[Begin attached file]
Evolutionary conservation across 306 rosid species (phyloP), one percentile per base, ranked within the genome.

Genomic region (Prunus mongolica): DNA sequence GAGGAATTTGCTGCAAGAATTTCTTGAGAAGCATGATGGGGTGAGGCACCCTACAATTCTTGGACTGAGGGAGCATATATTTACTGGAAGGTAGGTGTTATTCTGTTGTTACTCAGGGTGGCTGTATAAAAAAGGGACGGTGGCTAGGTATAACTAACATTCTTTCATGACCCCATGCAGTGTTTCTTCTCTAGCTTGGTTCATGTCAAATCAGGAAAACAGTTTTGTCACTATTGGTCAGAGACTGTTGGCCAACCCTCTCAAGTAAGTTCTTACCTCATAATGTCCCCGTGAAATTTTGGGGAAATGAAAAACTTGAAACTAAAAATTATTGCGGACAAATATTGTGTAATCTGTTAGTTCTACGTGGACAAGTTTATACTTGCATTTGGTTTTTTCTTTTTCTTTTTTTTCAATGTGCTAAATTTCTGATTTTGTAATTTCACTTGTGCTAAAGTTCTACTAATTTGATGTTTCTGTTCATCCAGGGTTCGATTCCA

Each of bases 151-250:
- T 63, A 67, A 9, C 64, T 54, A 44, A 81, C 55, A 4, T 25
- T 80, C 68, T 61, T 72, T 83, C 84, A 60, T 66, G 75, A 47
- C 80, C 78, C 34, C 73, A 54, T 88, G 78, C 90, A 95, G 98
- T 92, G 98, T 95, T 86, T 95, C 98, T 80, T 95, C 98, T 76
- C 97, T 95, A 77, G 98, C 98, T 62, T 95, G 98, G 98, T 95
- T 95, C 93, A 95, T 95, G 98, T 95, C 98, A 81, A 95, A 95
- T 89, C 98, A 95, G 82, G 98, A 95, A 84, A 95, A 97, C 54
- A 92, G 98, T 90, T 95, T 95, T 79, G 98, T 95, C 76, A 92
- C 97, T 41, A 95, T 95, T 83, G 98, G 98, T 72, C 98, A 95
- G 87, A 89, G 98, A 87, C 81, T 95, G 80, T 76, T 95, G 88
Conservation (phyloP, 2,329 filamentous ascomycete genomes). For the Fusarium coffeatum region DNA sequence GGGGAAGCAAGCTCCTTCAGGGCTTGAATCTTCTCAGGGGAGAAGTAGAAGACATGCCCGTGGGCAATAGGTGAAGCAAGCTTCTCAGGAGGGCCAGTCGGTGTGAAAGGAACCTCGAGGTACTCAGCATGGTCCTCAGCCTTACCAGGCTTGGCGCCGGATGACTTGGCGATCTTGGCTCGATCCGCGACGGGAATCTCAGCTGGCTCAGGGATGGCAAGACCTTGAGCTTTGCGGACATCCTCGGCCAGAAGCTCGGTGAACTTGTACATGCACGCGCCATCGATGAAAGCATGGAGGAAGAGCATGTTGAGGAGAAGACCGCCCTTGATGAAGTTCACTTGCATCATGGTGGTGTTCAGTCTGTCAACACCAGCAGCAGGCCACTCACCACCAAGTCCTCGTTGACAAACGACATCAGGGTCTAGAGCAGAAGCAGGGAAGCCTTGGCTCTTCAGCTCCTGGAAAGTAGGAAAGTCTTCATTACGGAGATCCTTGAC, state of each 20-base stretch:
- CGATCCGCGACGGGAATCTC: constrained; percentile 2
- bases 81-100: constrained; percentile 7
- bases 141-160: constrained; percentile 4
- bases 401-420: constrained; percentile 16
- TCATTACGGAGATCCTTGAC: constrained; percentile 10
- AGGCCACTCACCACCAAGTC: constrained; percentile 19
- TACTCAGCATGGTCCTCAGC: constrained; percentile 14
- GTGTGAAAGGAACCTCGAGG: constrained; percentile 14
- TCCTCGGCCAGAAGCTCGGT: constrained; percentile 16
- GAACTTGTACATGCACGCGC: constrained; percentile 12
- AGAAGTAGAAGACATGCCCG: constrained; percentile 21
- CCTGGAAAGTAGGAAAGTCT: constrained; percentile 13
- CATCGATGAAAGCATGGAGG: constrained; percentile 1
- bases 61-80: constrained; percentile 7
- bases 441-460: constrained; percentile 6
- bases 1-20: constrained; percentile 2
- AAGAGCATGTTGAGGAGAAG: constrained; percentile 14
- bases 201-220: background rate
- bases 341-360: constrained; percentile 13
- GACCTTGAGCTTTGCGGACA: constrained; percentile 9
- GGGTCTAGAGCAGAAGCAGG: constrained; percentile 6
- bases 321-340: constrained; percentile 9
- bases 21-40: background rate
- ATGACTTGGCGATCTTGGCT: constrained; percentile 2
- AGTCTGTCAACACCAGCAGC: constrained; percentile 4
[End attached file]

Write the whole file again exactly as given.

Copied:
Evolutionary conservation across 306 rosid species (phyloP), one percentile per base, ranked within the genome.

Genomic region (Prunus mongolica): DNA sequence GAGGAATTTGCTGCAAGAATTTCTTGAGAAGCATGATGGGGTGAGGCACCCTACAATTCTTGGACTGAGGGAGCATATATTTACTGGAAGGTAGGTGTTATTCTGTTGTTACTCAGGGTGGCTGTATAAAAAAGGGACGGTGGCTAGGTATAACTAACATTCTTTCATGACCCCATGCAGTGTTTCTTCTCTAGCTTGGTTCATGTCAAATCAGGAAAACAGTTTTGTCACTATTGGTCAGAGACTGTTGGCCAACCCTCTCAAGTAAGTTCTTACCTCATAATGTCCCCGTGAAATTTTGGGGAAATGAAAAACTTGAAACTAAAAATTATTGCGGACAAATATTGTGTAATCTGTTAGTTCTACGTGGACAAGTTTATACTTGCATTTGGTTTTTTCTTTTTCTTTTTTTTCAATGTGCTAAATTTCTGATTTTGTAATTTCACTTGTGCTAAAGTTCTACTAATTTGATGTTTCTGTTCATCCAGGGTTCGATTCCA

Each of bases 151-250:
- T 63, A 67, A 9, C 64, T 54, A 44, A 81, C 55, A 4, T 25
- T 80, C 68, T 61, T 72, T 83, C 84, A 60, T 66, G 75, A 47
- C 80, C 78, C 34, C 73, A 54, T 88, G 78, C 90, A 95, G 98
- T 92, G 98, T 95, T 86, T 95, C 98, T 80, T 95, C 98, T 76
- C 97, T 95, A 77, G 98, C 98, T 62, T 95, G 98, G 98, T 95
- T 95, C 93, A 95, T 95, G 98, T 95, C 98, A 81, A 95, A 95
- T 89, C 98, A 95, G 82, G 98, A 95, A 84, A 95, A 97, C 54
- A 92, G 98, T 90, T 95, T 95, T 79, G 98, T 95, C 76, A 92
- C 97, T 41, A 95, T 95, T 83, G 98, G 98, T 72, C 98, A 95
- G 87, A 89, G 98, A 87, C 81, T 95, G 80, T 76, T 95, G 88
Conservation (phyloP, 2,329 filamentous ascomycete genomes). For the Fusarium coffeatum region DNA sequence GGGGAAGCAAGCTCCTTCAGGGCTTGAATCTTCTCAGGGGAGAAGTAGAAGACATGCCCGTGGGCAATAGGTGAAGCAAGCTTCTCAGGAGGGCCAGTCGGTGTGAAAGGAACCTCGAGGTACTCAGCATGGTCCTCAGCCTTACCAGGCTTGGCGCCGGATGACTTGGCGATCTTGGCTCGATCCGCGACGGGAATCTCAGCTGGCTCAGGGATGGCAAGACCTTGAGCTTTGCGGACATCCTCGGCCAGAAGCTCGGTGAACTTGTACATGCACGCGCCATCGATGAAAGCATGGAGGAAGAGCATGTTGAGGAGAAGACCGCCCTTGATGAAGTTCACTTGCATCATGGTGGTGTTCAGTCTGTCAACACCAGCAGCAGGCCACTCACCACCAAGTCCTCGTTGACAAACGACATCAGGGTCTAGAGCAGAAGCAGGGAAGCCTTGGCTCTTCAGCTCCTGGAAAGTAGGAAAGTCTTCATTACGGAGATCCTTGAC, state of each 20-base stretch:
- CGATCCGCGACGGGAATCTC: constrained; percentile 2
- bases 81-100: constrained; percentile 7
- bases 141-160: constrained; percentile 4
- bases 401-420: constrained; percentile 16
- TCATTACGGAGATCCTTGAC: constrained; percentile 10
- AGGCCACTCACCACCAAGTC: constrained; percentile 19
- TACTCAGCATGGTCCTCAGC: constrained; percentile 14
- GTGTGAAAGGAACCTCGAGG: constrained; percentile 14
- TCCTCGGCCAGAAGCTCGGT: constrained; percentile 16
- GAACTTGTACATGCACGCGC: constrained; percentile 12
- AGAAGTAGAAGACATGCCCG: constrained; percentile 21
- CCTGGAAAGTAGGAAAGTCT: constrained; percentile 13
- CATCGATGAAAGCATGGAGG: constrained; percentile 1
- bases 61-80: constrained; percentile 7
- bases 441-460: constrained; percentile 6
- bases 1-20: constrained; percentile 2
- AAGAGCATGTTGAGGAGAAG: constrained; percentile 14
- bases 201-220: background rate
- bases 341-360: constrained; percentile 13
- GACCTTGAGCTTTGCGGACA: constrained; percentile 9
- GGGTCTAGAGCAGAAGCAGG: constrained; percentile 6
- bases 321-340: constrained; percentile 9
- bases 21-40: background rate
- ATGACTTGGCGATCTTGGCT: constrained; percentile 2
- AGTCTGTCAACACCAGCAGC: constrained; percentile 4